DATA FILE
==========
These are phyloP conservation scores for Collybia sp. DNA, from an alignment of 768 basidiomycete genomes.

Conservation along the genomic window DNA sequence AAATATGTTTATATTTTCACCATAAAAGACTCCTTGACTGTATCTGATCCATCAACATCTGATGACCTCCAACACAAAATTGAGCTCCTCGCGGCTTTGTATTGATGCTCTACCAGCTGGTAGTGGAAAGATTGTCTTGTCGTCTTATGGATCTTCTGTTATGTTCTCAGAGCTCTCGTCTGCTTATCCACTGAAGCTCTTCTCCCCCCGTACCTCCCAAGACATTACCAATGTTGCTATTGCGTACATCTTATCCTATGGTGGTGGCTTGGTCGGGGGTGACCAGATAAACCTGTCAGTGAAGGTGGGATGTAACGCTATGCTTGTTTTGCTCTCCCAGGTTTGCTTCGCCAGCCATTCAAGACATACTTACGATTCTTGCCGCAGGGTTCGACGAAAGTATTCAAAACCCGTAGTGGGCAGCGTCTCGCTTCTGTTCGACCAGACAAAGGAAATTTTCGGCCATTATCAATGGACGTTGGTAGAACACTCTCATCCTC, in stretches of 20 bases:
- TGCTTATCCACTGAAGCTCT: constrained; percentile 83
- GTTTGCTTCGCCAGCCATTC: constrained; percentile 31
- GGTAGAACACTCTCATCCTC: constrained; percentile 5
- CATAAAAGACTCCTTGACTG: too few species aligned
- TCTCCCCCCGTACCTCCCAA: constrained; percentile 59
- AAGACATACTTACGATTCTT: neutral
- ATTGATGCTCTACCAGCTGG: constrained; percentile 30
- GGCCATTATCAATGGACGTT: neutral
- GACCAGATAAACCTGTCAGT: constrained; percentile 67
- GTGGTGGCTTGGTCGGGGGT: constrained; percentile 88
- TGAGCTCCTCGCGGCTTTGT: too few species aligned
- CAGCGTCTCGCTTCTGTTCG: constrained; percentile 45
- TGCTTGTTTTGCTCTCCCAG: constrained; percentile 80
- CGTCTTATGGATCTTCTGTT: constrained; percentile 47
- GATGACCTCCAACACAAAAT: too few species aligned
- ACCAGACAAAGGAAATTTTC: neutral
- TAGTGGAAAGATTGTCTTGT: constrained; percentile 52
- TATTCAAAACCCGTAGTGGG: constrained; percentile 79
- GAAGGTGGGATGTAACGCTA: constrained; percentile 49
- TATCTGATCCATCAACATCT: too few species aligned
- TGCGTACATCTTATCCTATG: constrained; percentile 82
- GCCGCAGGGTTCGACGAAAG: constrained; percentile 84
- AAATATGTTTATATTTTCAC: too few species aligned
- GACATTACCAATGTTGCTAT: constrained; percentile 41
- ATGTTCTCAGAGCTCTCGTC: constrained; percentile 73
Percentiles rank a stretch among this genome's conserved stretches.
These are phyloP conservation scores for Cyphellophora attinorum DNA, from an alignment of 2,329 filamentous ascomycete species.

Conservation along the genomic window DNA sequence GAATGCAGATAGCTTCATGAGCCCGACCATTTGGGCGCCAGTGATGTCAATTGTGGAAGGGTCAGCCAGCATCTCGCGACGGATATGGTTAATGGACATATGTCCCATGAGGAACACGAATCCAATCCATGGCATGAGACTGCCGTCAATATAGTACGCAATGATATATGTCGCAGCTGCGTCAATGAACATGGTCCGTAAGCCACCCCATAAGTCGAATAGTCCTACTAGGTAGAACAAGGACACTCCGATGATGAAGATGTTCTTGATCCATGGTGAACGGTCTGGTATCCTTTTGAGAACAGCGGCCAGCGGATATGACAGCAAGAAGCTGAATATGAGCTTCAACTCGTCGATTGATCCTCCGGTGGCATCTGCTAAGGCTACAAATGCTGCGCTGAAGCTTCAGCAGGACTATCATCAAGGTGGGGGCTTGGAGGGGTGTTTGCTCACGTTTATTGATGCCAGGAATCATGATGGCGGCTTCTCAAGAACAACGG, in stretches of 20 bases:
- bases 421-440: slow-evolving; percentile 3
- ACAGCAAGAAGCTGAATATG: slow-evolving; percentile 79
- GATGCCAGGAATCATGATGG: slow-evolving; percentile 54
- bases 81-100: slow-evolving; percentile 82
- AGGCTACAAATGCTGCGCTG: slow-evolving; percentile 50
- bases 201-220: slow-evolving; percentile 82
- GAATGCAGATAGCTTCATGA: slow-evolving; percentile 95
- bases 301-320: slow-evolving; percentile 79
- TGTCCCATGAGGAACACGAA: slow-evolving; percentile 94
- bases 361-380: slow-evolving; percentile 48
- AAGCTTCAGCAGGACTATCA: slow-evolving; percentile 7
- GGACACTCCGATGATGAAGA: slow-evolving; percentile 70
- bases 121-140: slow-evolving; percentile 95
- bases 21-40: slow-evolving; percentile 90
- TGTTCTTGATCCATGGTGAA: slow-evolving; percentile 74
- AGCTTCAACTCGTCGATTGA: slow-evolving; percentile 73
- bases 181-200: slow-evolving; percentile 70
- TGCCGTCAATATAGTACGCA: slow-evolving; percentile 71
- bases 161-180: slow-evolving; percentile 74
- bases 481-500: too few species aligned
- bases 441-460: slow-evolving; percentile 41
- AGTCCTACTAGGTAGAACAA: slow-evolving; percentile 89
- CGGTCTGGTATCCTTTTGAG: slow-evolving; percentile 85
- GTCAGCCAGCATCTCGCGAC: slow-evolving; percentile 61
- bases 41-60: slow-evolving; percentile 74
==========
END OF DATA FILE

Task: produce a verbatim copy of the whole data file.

These are phyloP conservation scores for Collybia sp. DNA, from an alignment of 768 basidiomycete genomes.

Conservation along the genomic window DNA sequence AAATATGTTTATATTTTCACCATAAAAGACTCCTTGACTGTATCTGATCCATCAACATCTGATGACCTCCAACACAAAATTGAGCTCCTCGCGGCTTTGTATTGATGCTCTACCAGCTGGTAGTGGAAAGATTGTCTTGTCGTCTTATGGATCTTCTGTTATGTTCTCAGAGCTCTCGTCTGCTTATCCACTGAAGCTCTTCTCCCCCCGTACCTCCCAAGACATTACCAATGTTGCTATTGCGTACATCTTATCCTATGGTGGTGGCTTGGTCGGGGGTGACCAGATAAACCTGTCAGTGAAGGTGGGATGTAACGCTATGCTTGTTTTGCTCTCCCAGGTTTGCTTCGCCAGCCATTCAAGACATACTTACGATTCTTGCCGCAGGGTTCGACGAAAGTATTCAAAACCCGTAGTGGGCAGCGTCTCGCTTCTGTTCGACCAGACAAAGGAAATTTTCGGCCATTATCAATGGACGTTGGTAGAACACTCTCATCCTC, in stretches of 20 bases:
- TGCTTATCCACTGAAGCTCT: constrained; percentile 83
- GTTTGCTTCGCCAGCCATTC: constrained; percentile 31
- GGTAGAACACTCTCATCCTC: constrained; percentile 5
- CATAAAAGACTCCTTGACTG: too few species aligned
- TCTCCCCCCGTACCTCCCAA: constrained; percentile 59
- AAGACATACTTACGATTCTT: neutral
- ATTGATGCTCTACCAGCTGG: constrained; percentile 30
- GGCCATTATCAATGGACGTT: neutral
- GACCAGATAAACCTGTCAGT: constrained; percentile 67
- GTGGTGGCTTGGTCGGGGGT: constrained; percentile 88
- TGAGCTCCTCGCGGCTTTGT: too few species aligned
- CAGCGTCTCGCTTCTGTTCG: constrained; percentile 45
- TGCTTGTTTTGCTCTCCCAG: constrained; percentile 80
- CGTCTTATGGATCTTCTGTT: constrained; percentile 47
- GATGACCTCCAACACAAAAT: too few species aligned
- ACCAGACAAAGGAAATTTTC: neutral
- TAGTGGAAAGATTGTCTTGT: constrained; percentile 52
- TATTCAAAACCCGTAGTGGG: constrained; percentile 79
- GAAGGTGGGATGTAACGCTA: constrained; percentile 49
- TATCTGATCCATCAACATCT: too few species aligned
- TGCGTACATCTTATCCTATG: constrained; percentile 82
- GCCGCAGGGTTCGACGAAAG: constrained; percentile 84
- AAATATGTTTATATTTTCAC: too few species aligned
- GACATTACCAATGTTGCTAT: constrained; percentile 41
- ATGTTCTCAGAGCTCTCGTC: constrained; percentile 73
Percentiles rank a stretch among this genome's conserved stretches.
These are phyloP conservation scores for Cyphellophora attinorum DNA, from an alignment of 2,329 filamentous ascomycete species.

Conservation along the genomic window DNA sequence GAATGCAGATAGCTTCATGAGCCCGACCATTTGGGCGCCAGTGATGTCAATTGTGGAAGGGTCAGCCAGCATCTCGCGACGGATATGGTTAATGGACATATGTCCCATGAGGAACACGAATCCAATCCATGGCATGAGACTGCCGTCAATATAGTACGCAATGATATATGTCGCAGCTGCGTCAATGAACATGGTCCGTAAGCCACCCCATAAGTCGAATAGTCCTACTAGGTAGAACAAGGACACTCCGATGATGAAGATGTTCTTGATCCATGGTGAACGGTCTGGTATCCTTTTGAGAACAGCGGCCAGCGGATATGACAGCAAGAAGCTGAATATGAGCTTCAACTCGTCGATTGATCCTCCGGTGGCATCTGCTAAGGCTACAAATGCTGCGCTGAAGCTTCAGCAGGACTATCATCAAGGTGGGGGCTTGGAGGGGTGTTTGCTCACGTTTATTGATGCCAGGAATCATGATGGCGGCTTCTCAAGAACAACGG, in stretches of 20 bases:
- bases 421-440: slow-evolving; percentile 3
- ACAGCAAGAAGCTGAATATG: slow-evolving; percentile 79
- GATGCCAGGAATCATGATGG: slow-evolving; percentile 54
- bases 81-100: slow-evolving; percentile 82
- AGGCTACAAATGCTGCGCTG: slow-evolving; percentile 50
- bases 201-220: slow-evolving; percentile 82
- GAATGCAGATAGCTTCATGA: slow-evolving; percentile 95
- bases 301-320: slow-evolving; percentile 79
- TGTCCCATGAGGAACACGAA: slow-evolving; percentile 94
- bases 361-380: slow-evolving; percentile 48
- AAGCTTCAGCAGGACTATCA: slow-evolving; percentile 7
- GGACACTCCGATGATGAAGA: slow-evolving; percentile 70
- bases 121-140: slow-evolving; percentile 95
- bases 21-40: slow-evolving; percentile 90
- TGTTCTTGATCCATGGTGAA: slow-evolving; percentile 74
- AGCTTCAACTCGTCGATTGA: slow-evolving; percentile 73
- bases 181-200: slow-evolving; percentile 70
- TGCCGTCAATATAGTACGCA: slow-evolving; percentile 71
- bases 161-180: slow-evolving; percentile 74
- bases 481-500: too few species aligned
- bases 441-460: slow-evolving; percentile 41
- AGTCCTACTAGGTAGAACAA: slow-evolving; percentile 89
- CGGTCTGGTATCCTTTTGAG: slow-evolving; percentile 85
- GTCAGCCAGCATCTCGCGAC: slow-evolving; percentile 61
- bases 41-60: slow-evolving; percentile 74